Although the recent Greek extremely conservative government represents itself in local and international mainstream media as a great “rescuer” protecting Greek people from the “invisible enemy” some important visible facts are missing from this representation. Importantly, since the beginning of the corona crisis a number of significant shortages emerged in the public health care system such as shortages of ICUs (Intensive care units) and insufficient number of medical supplies, such as shortages of medical face masks, gloves and antiseptics. On top of that, according to the government decree which was published at the beginning of Covid-19 outbreak, due to the lack of medical staff in public hospitals doctors are forced to work overtime and to perform overnight duties without getting paid.

Furthermore, numerous professions that have been hit by the pandemic are not included in the two-month state support allowance. In particular, the Greek government is completely indifferent about the irreparable damage of the sector of Arts and Culture as theater performances, concerts, dance performances, museums and gallery exhibitions have been postponed until this summer. In the face of this precarity, in May art workers started on Avaaz webpage – one of the most known nonprofit organizations which promotes activist practices – an initiative of gathering signatures asking for solidarity support in their fight against the marginalization of Greek art workers. The movement appears on Facebook and in other social media with the hashtag #SupportArtWorkers, and art workers have already held a number of performances in public spaces and protest rallies in Athens, Thessaloniki and other Greek cities publicizing their demands. (1) May, 10, 2020

The “Art Workers Initiative” claims three key rights: firstly the enactment of a long term support plan which will contribute to the economic recovery of Arts and Culture sector, secondly the radical reformation of Cultural workers’ rights, as especially musicians and songwriters have for decades been enduring the results of a flawed and non-transparent system, and thirdly the governmental decision for an immediate and precise plan of the gradual return of Arts and Culture sector as it has already been announced for other professional sectors. The #SupportArtWorkers movement is not connected to any institution, organization or party-based politics, it is a spontaneous initiative which through these demands pursues to claim the immediate relief of art workers’ suffering. The spontaneous gatherings of art workers in squares and public spaces through dancing, singing and performing acquire a festive, powerful and bodily character. The forcefulness, the peacefulness and the non-hierarchical principles of the #SupportArtWorkers movement reminds us of the pulse of the first period of the Indignant Citizens Movement. The Art workers’ movement either becomes rhizomatic or expands to claim further fundamental rights, at least for now it has achieved to create a solidarity circle and a common space of resistance where art workers claim their rights which have been depreciated by the Greek state.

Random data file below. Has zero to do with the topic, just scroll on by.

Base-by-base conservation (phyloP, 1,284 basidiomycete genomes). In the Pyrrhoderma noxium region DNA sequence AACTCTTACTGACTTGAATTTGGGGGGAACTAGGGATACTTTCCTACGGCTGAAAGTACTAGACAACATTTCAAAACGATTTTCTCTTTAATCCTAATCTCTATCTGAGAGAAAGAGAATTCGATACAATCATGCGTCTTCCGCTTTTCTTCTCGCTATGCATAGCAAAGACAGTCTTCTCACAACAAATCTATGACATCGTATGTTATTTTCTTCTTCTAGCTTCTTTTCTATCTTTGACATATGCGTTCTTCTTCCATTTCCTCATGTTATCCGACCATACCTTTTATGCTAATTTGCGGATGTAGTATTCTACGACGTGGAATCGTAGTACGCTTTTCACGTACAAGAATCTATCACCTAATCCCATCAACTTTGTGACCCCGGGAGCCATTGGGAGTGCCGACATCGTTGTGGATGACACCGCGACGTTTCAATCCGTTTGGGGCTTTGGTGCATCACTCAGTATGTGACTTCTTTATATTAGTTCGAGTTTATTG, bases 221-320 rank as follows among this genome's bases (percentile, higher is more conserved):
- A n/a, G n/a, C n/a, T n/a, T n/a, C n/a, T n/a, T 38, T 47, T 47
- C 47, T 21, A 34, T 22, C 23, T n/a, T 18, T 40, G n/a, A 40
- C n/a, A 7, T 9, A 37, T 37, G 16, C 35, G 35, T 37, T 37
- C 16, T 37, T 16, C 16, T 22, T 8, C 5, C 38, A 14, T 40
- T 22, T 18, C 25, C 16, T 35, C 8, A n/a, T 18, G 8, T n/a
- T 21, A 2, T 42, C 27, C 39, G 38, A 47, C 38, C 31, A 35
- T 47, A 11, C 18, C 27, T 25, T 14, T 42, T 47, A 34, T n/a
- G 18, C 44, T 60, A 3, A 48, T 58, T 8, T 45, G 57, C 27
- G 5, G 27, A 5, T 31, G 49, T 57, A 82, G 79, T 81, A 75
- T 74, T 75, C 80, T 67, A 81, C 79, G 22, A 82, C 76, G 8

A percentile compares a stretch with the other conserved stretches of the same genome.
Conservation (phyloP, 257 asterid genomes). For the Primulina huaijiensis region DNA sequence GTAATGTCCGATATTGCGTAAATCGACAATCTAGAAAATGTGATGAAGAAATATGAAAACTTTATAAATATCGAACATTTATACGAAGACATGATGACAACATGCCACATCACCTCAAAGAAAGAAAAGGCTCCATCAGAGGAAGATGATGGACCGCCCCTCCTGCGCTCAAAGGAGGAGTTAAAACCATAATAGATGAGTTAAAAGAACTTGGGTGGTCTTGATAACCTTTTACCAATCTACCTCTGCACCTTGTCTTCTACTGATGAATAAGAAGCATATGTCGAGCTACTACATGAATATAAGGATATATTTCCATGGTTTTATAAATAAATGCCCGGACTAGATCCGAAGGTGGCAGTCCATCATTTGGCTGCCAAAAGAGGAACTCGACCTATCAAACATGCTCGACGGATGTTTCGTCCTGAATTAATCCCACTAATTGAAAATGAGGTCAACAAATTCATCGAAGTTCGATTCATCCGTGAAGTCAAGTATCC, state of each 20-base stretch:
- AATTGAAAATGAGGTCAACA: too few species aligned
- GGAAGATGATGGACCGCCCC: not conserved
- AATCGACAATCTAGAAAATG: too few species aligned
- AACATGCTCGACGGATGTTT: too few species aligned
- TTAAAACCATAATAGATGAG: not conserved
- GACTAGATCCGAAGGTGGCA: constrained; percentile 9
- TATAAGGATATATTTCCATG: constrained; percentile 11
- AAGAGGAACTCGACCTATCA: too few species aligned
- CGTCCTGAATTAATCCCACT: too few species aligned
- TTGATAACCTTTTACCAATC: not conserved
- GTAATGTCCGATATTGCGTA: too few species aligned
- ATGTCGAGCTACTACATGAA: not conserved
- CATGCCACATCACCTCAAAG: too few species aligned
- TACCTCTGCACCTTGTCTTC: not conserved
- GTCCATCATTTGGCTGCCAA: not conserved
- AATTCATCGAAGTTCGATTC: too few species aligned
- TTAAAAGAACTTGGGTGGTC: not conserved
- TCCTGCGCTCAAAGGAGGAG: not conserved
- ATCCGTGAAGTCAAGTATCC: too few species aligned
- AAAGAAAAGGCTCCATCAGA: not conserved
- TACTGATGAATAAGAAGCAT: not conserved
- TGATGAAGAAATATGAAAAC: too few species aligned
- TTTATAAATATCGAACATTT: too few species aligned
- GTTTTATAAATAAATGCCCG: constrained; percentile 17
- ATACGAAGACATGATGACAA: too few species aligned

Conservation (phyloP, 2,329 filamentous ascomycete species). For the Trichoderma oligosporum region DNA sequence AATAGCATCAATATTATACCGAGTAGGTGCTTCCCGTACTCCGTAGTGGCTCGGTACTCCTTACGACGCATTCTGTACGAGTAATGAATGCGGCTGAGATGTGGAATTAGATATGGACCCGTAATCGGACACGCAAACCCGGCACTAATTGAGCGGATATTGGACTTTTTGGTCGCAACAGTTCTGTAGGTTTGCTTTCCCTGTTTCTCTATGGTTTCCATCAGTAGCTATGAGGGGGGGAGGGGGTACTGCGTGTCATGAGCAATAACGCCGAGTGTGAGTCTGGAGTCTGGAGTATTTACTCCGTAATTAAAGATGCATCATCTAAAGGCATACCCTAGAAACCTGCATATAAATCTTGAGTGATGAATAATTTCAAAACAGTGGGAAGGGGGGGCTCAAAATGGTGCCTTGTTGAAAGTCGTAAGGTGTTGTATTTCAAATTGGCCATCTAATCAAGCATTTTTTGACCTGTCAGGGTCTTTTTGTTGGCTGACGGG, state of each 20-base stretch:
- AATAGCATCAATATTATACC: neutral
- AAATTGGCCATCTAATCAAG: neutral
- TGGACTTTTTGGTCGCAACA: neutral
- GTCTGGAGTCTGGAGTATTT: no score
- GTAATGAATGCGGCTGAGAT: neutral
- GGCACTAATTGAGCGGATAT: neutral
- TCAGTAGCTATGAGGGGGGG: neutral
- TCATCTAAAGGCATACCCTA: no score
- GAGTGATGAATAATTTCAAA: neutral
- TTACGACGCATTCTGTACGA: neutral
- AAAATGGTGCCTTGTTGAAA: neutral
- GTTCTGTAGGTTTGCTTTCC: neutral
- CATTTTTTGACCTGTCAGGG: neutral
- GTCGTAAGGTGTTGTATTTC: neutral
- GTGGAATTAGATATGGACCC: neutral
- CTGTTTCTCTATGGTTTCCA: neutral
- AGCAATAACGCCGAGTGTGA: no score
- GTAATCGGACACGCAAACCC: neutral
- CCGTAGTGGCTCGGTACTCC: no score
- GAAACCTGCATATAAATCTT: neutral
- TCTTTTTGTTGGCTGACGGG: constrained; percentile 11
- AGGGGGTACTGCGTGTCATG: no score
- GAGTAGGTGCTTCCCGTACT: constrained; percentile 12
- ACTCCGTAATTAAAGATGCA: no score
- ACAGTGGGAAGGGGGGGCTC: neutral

@alicemdogan. Twitter Photo. May 21 2008, 2020. Accessed May 28, 2020.             

Some of us constantly live under the “feeling of precariousness” with a “damaged sense of future” related to the fear of unemployment, the “anxiety of illness and mortality” – especially if we do not have the privilege to be covered by health insurance – and the fear of the threat of violence (Butler & Athanasiou 2013, 43). In this crucial sociopolitical moment of high precarity, solidarity and collectiviness between us, the vulnerable, seem to be (once again) our only option.


Butler, Judith. “Capitalism Has its Limits”. Verso. March 30, 2020.

Butler, Judith and Athena Athanasiou.“Dispossession: The performative in the political.” John Wiley & Sons, 2013.

Foucault, Michel. “Discipline and Punish: the Birth of the Prison.” Trans. Alan Sheridan. New York: Vintage 1 (1995): 977.